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PinkMonkey.com-MonkeyNotes-Macbeth, by William Shakespeare


PinkMonkey® Quotations on . . .

Macbeth

By William Shakespeare QUOTATION: Curses, not loud but deep, mouth-honor, breath
Which the poor heart would fain deny, and dare not.
ATTRIBUTION: William Shakespeare (1564–1616), British dramatist, poet. Macbeth, in Macbeth, act 5, sc. 3, l. 27-8.

“Mouth-honor” means merely superficial respect.

QUOTATION: It is a tale
Told by an idiot, full of sound and fury;
Signifying nothing.
ATTRIBUTION: William Shakespeare (1564–1616), British dramatist, poet. Macbeth, in Macbeth, act 5, sc. 5.

QUOTATION: I ‘gin to be aweary of the sun,
And wish th’ estate o’ the world were now undone.
ATTRIBUTION: William Shakespeare (1564–1616), British dramatist, poet. Macbeth, in Macbeth, act 5, sc. 5, l. 48-9.

“’Gin” means begin; “th’ estate o’ the world” means the condition or fixed order of the universe.

QUOTATION: Tomorrow, and tomorrow, and tomorrow
Creeps in this petty pace from day to day
To the last syllable of recorded time,
And all our yesterdays have lighted fools
The way to dusty death.
ATTRIBUTION: William Shakespeare (1564–1616), British dramatist, poet. Macbeth, in Macbeth, act 5, sc. 5, l. 18-22 (1623).

On hearing of the death of Lady Macbeth.

QUOTATION: Thou canst not say I did it; never shake
Thy gory locks at me.
ATTRIBUTION: William Shakespeare (1564–1616), British dramatist, poet. Macbeth, in Macbeth, act 3, sc. 4, l. 49-50.

On seeing the ghost of the murdered Banquo.

QUOTATION: Lay on, Macduff,
And damned be him that first cries, “Hold, enough!”
ATTRIBUTION: William Shakespeare (1564–1616), British dramatist, poet. Macbeth, in Macbeth, act 5, sc. 8, l. 33-4.

QUOTATION: To make society
The sweeter welcome, we will keep ourself
Till supper-time alone.
ATTRIBUTION: William Shakespeare (1564–1616), British dramatist, poet. Macbeth, in Macbeth, act 3, sc. 1, l. 41-3.

QUOTATION: I go, and it is done; the bell invites me.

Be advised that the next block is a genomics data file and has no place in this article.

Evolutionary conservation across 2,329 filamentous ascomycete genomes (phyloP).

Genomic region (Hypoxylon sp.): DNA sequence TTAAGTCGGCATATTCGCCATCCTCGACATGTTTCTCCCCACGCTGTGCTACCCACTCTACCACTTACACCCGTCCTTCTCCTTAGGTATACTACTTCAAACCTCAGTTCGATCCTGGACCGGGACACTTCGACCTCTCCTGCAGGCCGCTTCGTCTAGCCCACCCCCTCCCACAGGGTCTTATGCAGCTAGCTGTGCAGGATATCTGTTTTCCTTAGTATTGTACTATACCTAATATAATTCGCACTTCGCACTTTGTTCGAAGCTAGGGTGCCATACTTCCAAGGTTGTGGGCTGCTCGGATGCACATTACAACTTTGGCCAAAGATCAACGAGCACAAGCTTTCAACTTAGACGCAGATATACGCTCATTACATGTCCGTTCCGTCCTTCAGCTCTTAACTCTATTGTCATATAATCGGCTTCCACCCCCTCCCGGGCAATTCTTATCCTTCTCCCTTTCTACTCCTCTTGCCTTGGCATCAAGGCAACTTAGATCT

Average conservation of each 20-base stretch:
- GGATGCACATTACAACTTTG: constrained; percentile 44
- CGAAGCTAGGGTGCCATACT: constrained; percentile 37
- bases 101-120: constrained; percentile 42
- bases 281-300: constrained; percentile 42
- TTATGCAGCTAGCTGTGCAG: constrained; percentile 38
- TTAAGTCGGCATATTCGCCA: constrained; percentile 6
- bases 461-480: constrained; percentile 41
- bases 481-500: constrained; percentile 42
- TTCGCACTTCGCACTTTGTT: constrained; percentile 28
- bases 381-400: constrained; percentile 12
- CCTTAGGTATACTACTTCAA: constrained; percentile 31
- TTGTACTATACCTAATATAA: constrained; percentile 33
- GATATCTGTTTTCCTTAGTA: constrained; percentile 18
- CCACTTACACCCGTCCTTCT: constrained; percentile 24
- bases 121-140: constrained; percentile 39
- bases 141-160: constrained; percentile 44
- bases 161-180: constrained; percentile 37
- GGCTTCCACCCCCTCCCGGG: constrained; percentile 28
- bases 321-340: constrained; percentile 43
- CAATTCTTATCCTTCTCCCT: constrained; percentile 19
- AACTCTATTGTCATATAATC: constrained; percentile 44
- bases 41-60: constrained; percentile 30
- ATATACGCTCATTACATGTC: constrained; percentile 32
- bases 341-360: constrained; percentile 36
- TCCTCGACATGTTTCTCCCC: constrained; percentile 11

Hear it not, Duncan, for it is a knell
That summons thee to heaven, or to hell.
ATTRIBUTION: William Shakespeare (1564–1616), British dramatist, poet. Macbeth, in Macbeth, act 2, sc. 1, l. 62-4.

QUOTATION: Come, seeling night,
Scarf up the tender eye of pitiful day,
And with thy bloody and invisible hand
Cancel and tear to pieces that great bond
Which keeps me pale.
ATTRIBUTION: William Shakespeare (1564–1616), British dramatist, poet. Macbeth, in Macbeth, act 3, sc. 2, l. 46-50.

Night that “seels” or covers up (like stitching the eyelids of a hawk in order to tame it) is “bloody” because it provides concealment for murder; the “bond” is the obligation of love to all, as in Matthew 5:43-4, “do good to them which hate you.”

QUOTATION: What, will the line stretch out to the crack of doom?
ATTRIBUTION: William Shakespeare (1564–1616), British dramatist, poet. Macbeth, in Macbeth, act 4, sc. 1, l. 117.

Referring to the line of Banquo’s descendants; “crack of doom” means the peal of thunder on judgment day.

QUOTATION: This Duncan
Hath borne his faculties so meek, hath been
So clear in his great office, that his virtues
Will plead like angels, trumpet-tongued, against
The deep damnation of his taking-off.
ATTRIBUTION: William Shakespeare (1564–1616), British dramatist, poet. Macbeth, in Macbeth, act 1, sc. 7, l. 16-20.

Duncan has wielded power so mildly (”meek”), and been blameless (”clear”) as king, hence the “deep damnation” of killing him.

QUOTATION: I am settled, and bend up
Each corporal agent to this terrible feat.
ATTRIBUTION: William Shakespeare (1564–1616), British dramatist, poet. Macbeth, in Macbeth, act 1, sc. 7, l. 80-1.